Thursday, April 16, 2015

Dungeoneer Your Own Fighting Fantasy films! Part 1

“Now you and your friends can create your own fantasy movies! Imagine that you are the director and your friends are the cast of heroes. Will you send them to battle with the evil wizard or recover the Dragon's hoard? The choice is yours, and Dungeoneer makes the exciting world of fantasy roleplaying accessible in a thoroughly user-friendly manner.
“You can start straight away and introduce more complex rules and scenarios as you and your friends gain experience as director and actors. So, are you ready? Then let the camera roll...”

Dungeoneer is an odd book, but a fun one. I’m not even really sure why it exists as there was already a rule book for turning the Fighting Fantasy Gamebook rules into a proper tabletop rpg. That original book seems to be almost impossible to find nowadays, but there was a reboot done in 2011 that I am keeping a very eager eye out for.
The Holy Grail of 1984
So what is Dungeoneer? It is about as an ‘introduction to roleplaying’ manual as you could find. It was intended as a manual for transitioning kids from gamebooks to full-on rpgs. The entire book is structured so that first time players and ‘directors’ can get a game up and running in the Fighting Fantasy world of Titan. It actually does this surprisingly well. The approach reads as a bit hokey, comparing running a game to ‘directing’ a movie, but this really isn’t a bad way for first time gamers to look at it. They set up scenes and learn to build tension, and plot while learning what to cut out. It also makes sense when you remember that this was published in 1989 and invoking images of Conan, Hawk the Slayer, Krull, Willow, Dark Crystal and other films of the time is surprisingly effective. I would have been around just the right age for this when it first came out, and I would have eaten this shit up like Dunkaroos.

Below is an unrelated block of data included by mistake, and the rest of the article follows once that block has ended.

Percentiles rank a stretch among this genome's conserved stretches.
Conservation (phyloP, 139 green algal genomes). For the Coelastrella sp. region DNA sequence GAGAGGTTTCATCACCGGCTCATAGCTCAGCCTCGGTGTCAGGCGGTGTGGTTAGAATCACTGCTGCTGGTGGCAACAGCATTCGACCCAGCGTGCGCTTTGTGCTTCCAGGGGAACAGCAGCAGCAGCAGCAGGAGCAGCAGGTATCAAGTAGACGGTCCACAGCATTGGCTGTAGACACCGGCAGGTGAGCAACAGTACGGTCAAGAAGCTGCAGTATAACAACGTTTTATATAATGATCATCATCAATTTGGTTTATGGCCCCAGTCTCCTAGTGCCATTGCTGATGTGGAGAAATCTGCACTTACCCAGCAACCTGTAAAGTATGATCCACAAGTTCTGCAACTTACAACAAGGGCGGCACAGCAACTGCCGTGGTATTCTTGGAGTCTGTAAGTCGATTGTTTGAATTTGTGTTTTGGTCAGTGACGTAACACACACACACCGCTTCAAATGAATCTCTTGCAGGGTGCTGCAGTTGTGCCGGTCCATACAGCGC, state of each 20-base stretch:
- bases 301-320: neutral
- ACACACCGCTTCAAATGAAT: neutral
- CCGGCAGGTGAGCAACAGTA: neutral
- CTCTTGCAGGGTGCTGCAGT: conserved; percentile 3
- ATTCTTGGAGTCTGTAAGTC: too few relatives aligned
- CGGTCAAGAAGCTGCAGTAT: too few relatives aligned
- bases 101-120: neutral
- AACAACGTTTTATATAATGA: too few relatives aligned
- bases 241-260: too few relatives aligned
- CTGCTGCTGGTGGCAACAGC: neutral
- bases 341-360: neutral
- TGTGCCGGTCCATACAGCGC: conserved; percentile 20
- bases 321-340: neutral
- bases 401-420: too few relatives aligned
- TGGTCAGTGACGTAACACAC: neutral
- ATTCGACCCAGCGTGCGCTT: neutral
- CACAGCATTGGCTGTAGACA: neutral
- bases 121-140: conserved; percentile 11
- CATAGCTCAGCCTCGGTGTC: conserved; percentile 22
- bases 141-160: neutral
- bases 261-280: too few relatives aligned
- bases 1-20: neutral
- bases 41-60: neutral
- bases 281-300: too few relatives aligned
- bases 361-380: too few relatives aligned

I gotta stat these sugar-crack dealing Kangaroos at some point. 
After the standard 'what is role-playing' introduction (girls can play too!), it launches right into a generic adventure called, generically enough ‘The Tower of the Sorcerer’ . This is designed to get the group rolling without the tedious task of learning the rules.  This works well as Fighting Fantasy is relatively rules-lite, and it is always more fun to learn by playing than reading or listening to the GM explain everything.  The adventure itself is pretty bland (climb the tower to rescue the princess. There isn’t even a maze, just a long corridor with optional rooms) and would be a major turn off even for an introductory adventure, except for three things: 

1 It avoids the whole ‘you are approached in a tavern’, or the ‘starts with a battle’ stuff that has become an immediate turn off for me. Tower starts with your group being lead up towards the evil sorcerer's lair by the local garrison. After a quick explanation as to why you’re there to encourage some actual role-play, the adventure gets underway almost immediately.  

2 The art of John Sibbick. I love the art of the FF books, it evokes a real sense of place. Titan comes across as quite a classic fantasy gritty world, more in common with Thieves World than Tolkien, but with a lot more traps and haunted forests.  
3 The adventure end with the heroes stuck at the top of a goblin riddled tower, a new antagonist or two, no way home and the whole world of Titan to explore. There is also a sequel adventure, which you can launch into right away, or you can start playing in your sandbox. If the kid was already a Fighting Fantasy veteran, they would know that there is a whole wide world out there to explore (and adapt). 

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